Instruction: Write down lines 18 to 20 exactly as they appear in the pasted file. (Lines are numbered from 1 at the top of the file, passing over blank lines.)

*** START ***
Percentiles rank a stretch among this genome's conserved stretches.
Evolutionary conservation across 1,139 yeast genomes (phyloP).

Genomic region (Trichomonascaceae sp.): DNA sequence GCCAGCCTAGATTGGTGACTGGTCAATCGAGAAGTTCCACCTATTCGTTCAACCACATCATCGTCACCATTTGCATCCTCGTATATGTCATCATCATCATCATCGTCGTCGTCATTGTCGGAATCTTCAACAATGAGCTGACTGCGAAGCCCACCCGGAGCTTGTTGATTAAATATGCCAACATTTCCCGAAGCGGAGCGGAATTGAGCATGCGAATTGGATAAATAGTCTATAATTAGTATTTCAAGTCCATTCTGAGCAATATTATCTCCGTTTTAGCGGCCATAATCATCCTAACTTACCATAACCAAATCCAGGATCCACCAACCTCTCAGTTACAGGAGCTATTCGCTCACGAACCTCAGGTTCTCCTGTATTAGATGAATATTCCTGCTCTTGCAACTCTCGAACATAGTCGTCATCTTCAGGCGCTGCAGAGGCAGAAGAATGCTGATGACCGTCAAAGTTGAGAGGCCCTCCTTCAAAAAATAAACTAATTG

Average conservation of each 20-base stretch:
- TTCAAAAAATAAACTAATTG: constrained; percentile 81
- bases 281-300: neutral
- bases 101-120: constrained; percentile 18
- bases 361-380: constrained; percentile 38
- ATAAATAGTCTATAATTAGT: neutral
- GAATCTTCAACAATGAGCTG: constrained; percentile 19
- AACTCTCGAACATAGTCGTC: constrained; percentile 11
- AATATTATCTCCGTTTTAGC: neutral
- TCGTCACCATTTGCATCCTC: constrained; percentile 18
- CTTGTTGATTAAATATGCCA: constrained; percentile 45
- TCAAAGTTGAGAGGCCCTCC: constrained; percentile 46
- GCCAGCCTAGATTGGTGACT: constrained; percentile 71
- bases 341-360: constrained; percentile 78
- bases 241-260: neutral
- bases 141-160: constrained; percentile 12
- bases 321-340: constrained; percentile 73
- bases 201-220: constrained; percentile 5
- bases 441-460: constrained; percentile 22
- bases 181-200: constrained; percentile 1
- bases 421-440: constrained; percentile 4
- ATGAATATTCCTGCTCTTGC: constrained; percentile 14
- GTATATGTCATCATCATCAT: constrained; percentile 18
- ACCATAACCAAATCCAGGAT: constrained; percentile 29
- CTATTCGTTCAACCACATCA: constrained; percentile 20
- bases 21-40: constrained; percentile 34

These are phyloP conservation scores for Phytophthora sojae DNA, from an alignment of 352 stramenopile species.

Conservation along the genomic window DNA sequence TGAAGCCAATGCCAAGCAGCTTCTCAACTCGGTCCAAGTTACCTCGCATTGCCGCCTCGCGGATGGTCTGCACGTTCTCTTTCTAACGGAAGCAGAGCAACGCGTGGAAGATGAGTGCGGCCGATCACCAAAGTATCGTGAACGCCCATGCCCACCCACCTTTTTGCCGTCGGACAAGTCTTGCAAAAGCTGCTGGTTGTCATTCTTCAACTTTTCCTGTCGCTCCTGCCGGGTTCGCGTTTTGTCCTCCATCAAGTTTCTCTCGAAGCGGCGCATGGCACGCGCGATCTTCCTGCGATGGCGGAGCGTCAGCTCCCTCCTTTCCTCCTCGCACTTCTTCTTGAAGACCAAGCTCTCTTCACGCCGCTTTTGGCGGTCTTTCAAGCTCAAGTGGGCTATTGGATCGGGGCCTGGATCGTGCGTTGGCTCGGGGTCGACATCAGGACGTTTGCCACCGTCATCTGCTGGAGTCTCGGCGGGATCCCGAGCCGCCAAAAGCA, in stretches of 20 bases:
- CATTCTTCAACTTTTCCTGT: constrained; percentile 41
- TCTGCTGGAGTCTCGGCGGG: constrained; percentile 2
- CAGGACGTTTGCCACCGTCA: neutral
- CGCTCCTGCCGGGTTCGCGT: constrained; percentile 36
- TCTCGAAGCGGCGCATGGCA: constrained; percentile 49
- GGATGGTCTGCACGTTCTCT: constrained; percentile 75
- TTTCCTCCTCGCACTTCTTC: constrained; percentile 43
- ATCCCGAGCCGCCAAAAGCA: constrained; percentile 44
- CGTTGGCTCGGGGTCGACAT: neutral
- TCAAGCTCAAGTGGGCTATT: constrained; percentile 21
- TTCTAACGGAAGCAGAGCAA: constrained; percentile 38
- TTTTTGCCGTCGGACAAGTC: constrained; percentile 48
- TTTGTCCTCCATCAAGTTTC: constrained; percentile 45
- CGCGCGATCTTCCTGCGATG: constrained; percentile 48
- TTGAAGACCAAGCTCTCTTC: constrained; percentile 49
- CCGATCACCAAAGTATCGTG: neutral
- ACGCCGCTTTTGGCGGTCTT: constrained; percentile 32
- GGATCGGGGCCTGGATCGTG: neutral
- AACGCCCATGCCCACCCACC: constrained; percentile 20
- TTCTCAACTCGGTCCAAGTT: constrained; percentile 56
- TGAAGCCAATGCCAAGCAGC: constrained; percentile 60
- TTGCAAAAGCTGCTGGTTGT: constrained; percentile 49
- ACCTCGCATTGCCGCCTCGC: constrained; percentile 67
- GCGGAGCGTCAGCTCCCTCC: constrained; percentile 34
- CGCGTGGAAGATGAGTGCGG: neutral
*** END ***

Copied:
- bases 241-260: neutral
- bases 141-160: constrained; percentile 12
- bases 321-340: constrained; percentile 73